After a year of lockdowns, vaccinations are finally making their way into the arms of eager citizens around the globe. The speed of that progress differs greatly between nations however. The UK is kicking butt and taking names with the third fastest vaccination rate in the world, behind only Israel and the UAE. Within Europe, the UK takes the top spot… and it’s not even close.
A little over 8.3 million people have had their first dose in the UK and just under half a million have completed their second dose, as of January 30th. With a population of only 66 million, the UK is well on its way to have most of its population vaccinated by summer.
Additionally, the UK was the first nation to approve both the Pfizer-BioNTech vaccine on December 2nd and the AstraZeneca/Oxford vaccine on December 30th. The Moderna vaccine was approved the first week in January.
European Union Malfeasance
Contrast this impressive haste with the European Union. EU member states aren’t even vaccinating at half the rate of the UK. Even Germany, which is usually very efficient, is vaccinating at only 20% of the UK’s rate.
One reason for the lackadaisical vaccine distribution is due to the delay in approval by the European Medicines Agency, the regulatory agency that approves and recommends to the European Commission that a medicine can be marketed across the EU as well as in the European Economic Area. The EMA was nearly three weeks behind the UK in its Pfizer-BioNTech approval and only approved the AstraZeneca/Oxford vaccine 3 days ago (January 29th). One of the reasons for this delay is due to the EU’s requirement that the drug label be printed in 24 languages.
Additionally, the EU delayed signing advanced purchasing contracts with vaccine developers last year. The UK committed to a deal with AstraZeneca in May while the EU waited until August. The EU also ordered too few vaccines during these negotiations and failed to invest enough money in the production plants within the EU (Netherlands and Germany).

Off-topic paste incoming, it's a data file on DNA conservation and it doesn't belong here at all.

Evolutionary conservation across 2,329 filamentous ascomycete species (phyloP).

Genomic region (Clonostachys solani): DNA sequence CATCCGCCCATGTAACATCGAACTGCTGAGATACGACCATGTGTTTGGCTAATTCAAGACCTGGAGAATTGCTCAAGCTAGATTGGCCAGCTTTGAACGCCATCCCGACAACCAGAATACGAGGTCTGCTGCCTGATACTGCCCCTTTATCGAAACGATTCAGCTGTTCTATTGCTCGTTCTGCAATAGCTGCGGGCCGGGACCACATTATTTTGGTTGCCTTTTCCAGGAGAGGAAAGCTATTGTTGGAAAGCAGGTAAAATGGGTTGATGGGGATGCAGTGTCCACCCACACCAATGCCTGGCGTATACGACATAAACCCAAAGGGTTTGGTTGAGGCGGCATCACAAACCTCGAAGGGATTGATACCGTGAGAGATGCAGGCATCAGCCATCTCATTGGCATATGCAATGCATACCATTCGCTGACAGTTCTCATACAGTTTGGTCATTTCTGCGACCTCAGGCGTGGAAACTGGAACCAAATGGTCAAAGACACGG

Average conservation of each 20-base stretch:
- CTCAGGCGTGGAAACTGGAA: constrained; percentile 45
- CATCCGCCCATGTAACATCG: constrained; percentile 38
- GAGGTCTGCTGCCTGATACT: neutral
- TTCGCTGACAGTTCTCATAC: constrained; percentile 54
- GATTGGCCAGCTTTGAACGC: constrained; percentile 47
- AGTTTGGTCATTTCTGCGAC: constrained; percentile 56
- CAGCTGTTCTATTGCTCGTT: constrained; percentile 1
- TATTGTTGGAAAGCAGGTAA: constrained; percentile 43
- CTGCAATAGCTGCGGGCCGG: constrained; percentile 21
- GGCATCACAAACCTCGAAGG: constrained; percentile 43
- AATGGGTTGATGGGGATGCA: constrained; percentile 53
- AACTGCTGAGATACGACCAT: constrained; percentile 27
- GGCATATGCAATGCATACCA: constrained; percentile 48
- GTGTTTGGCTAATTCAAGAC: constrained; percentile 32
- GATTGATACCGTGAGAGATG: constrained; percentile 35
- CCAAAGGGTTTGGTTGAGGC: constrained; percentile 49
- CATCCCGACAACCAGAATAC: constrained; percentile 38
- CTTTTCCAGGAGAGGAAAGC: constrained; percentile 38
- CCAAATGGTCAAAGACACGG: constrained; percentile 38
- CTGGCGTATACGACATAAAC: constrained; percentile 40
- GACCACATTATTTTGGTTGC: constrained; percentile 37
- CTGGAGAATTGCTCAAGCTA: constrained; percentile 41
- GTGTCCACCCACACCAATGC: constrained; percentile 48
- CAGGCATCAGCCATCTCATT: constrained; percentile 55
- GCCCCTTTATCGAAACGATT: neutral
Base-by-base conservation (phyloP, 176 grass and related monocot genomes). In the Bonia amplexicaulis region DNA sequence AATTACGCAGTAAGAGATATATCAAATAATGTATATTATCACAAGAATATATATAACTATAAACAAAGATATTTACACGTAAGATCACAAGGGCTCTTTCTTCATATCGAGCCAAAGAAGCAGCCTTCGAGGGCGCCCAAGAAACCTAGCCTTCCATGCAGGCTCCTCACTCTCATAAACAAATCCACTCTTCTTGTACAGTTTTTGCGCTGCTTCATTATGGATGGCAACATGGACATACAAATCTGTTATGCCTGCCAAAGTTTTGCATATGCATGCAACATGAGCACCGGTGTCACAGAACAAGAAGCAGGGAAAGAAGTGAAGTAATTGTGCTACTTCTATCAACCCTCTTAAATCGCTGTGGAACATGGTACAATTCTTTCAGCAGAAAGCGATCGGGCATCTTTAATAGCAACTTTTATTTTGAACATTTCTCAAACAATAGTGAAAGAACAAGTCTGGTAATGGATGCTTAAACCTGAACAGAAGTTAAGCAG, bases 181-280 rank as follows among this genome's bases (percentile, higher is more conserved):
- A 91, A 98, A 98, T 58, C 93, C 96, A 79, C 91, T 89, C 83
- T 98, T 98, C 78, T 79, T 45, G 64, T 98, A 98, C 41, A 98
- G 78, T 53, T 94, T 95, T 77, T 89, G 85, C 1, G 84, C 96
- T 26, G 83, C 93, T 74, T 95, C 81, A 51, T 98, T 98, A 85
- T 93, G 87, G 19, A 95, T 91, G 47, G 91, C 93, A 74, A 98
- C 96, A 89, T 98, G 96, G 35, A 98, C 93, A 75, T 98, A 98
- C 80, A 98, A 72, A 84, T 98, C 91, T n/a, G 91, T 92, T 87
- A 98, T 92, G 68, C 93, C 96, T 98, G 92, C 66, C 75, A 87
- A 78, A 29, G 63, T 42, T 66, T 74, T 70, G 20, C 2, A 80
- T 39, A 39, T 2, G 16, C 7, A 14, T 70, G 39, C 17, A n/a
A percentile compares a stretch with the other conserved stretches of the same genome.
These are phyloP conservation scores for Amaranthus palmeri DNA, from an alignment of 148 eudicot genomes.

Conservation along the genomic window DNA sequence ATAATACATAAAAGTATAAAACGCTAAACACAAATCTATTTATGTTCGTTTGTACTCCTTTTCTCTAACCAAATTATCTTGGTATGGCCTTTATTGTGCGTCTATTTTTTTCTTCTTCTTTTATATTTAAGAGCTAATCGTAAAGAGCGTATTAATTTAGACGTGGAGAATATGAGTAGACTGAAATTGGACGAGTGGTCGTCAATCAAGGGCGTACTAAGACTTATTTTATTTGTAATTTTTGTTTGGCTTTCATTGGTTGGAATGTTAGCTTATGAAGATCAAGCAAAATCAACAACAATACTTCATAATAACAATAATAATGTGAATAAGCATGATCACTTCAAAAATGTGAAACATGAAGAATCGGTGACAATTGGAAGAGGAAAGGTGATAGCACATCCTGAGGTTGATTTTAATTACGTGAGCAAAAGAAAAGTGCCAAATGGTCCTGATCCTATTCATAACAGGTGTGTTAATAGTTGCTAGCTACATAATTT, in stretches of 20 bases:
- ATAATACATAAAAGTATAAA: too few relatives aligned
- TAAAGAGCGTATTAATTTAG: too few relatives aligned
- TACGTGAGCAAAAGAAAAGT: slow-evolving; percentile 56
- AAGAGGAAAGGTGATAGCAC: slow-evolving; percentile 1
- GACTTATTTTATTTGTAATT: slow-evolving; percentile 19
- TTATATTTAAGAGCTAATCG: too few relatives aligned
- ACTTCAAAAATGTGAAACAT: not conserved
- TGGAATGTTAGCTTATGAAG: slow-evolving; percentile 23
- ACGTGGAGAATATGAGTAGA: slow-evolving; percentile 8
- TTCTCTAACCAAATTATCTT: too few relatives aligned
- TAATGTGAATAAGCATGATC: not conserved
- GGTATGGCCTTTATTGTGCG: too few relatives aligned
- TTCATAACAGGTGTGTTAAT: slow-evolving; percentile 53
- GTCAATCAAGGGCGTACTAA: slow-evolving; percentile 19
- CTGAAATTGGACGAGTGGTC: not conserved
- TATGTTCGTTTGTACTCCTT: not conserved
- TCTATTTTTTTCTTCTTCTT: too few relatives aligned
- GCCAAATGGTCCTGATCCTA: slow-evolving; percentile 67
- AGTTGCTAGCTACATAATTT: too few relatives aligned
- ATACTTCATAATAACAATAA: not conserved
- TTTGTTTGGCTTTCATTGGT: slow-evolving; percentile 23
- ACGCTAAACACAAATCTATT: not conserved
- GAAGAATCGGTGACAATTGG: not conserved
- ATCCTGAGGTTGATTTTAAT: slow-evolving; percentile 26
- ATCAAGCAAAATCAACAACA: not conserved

More evidence of mismanagement includes the EU purchasing the failed Sanofi vaccine, supply shortages, a lack of nurses and burdensome paperwork. EU member states are completely fed up. Hungary has bypassed the EU to approve both Russia’s Sputnik vaccine and China’s Sinopharm, neither of which are approved by the EU. Italy irrationally attempted to sue AstraZeneca for failing to deliver their pre-ordered vaccines, despite the fact that the EU hadn’t approved it yet.
To cope with this embarrassing showing, the EU has demanded that exports and imports go through the EU first, in an attempt to hoard all of the product for member states. The EU even triggered but later rescinded Article 16 of the Northern Ireland Protocol of the Brexit agreement to institute a temporary hard border between the Republic of Ireland (an EU state) and Northern Ireland (a non-EU state), alleging the UK might intercept vaccines meant for the EU… as if.
Prioritizing Process Over Results
Thomas Sowell writes ‘You will never understand bureaucracies until you understand that for bureaucrats, procedure is everything and outcomes are nothing.’
The bureaucrats at the European Union have demanded to oversee every aspect of the vaccine development, approval, manufacturing, delivery, etc. It is precisely this fixation on process that Sowell refers to that prevents regulators from delivering results unlike the free market that is primarily driven by outcomes.